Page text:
Tax season can be complicated if you own BDCs because their dividends can be taxed at different rates. If you own a BDC in a taxable account, you should expect to receive a Form 1099 that explains the tax treatment of your dividends over the year.
In addition to a 1099, BDCs usually summarize tax information in letters to shareholders or on their investor relations website. Main Street Capital (MAIN) recently sent out a letter to shareholders that explains the tax treatment.
Of the $2.73 in dividends it paid out in 2016:
- 27.9% of these dividends are long-term capital gains
- 2.1% are qualified dividends
- 70.0% are taxed as ordinary income
Long-term capital gains and qualified dividends are ideal because they are always taxed at a lower rate (no more than 20%, or 23.8% including Medicare surtax) than ordinary dividends (which can be taxed at a rate of up to 39.6% at the federal level, just like ordinary income).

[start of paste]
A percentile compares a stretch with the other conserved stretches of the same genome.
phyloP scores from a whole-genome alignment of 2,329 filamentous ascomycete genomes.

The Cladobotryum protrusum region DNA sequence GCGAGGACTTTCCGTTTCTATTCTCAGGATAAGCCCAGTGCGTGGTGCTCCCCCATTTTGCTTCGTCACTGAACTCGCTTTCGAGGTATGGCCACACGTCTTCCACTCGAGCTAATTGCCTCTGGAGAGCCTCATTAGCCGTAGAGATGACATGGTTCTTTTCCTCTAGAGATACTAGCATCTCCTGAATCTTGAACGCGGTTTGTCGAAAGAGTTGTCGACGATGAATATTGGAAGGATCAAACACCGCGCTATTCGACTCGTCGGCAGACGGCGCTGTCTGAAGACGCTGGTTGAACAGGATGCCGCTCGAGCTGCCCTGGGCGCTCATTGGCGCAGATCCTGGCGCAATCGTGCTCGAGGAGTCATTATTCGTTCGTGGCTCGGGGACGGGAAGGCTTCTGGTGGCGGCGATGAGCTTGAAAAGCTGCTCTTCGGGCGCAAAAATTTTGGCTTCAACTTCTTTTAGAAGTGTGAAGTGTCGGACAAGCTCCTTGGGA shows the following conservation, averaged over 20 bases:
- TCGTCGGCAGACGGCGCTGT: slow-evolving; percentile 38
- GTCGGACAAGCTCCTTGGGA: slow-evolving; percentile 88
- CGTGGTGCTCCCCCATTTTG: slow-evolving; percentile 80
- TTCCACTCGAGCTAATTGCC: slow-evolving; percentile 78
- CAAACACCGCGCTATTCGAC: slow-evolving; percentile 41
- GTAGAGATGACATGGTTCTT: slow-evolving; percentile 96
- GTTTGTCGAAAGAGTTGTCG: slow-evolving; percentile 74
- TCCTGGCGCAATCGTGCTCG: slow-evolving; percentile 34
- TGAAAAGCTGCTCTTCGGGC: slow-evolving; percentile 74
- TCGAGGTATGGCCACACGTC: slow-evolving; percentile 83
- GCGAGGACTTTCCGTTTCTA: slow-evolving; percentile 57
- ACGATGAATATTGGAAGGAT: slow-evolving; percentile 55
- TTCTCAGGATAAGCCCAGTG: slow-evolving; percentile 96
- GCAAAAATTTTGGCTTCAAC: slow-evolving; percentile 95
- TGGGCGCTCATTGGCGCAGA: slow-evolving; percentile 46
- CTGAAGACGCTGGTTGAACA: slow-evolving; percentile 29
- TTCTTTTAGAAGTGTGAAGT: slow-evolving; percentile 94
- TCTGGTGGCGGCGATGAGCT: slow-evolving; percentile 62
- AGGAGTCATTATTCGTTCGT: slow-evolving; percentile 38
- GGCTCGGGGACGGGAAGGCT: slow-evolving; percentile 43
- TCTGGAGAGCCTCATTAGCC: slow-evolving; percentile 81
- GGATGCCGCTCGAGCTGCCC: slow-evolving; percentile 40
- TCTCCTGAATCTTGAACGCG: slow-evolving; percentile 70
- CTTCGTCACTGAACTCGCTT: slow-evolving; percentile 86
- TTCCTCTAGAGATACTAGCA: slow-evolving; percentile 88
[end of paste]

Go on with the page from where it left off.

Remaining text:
What you should know about BDC dividends
Most BDCs invest primarily in debt rather than equity. Therefore, they tend to generate more ordinary interest income, and very little long-term capital gains or qualified dividends. Main Street Capital is an exception to the rule in the BDC industry because it holds more equity investments in its portfolio. It sold some equity investments at a gain, generating long-term capital gains for shareholders.
Depending on your financial situation, it may be smart to invest in BDCs through a tax advantaged account like an Individual Retirement Account because distributions from an IRA are already taxed as ordinary income (Traditional IRAs) or untaxed (Roth IRAs).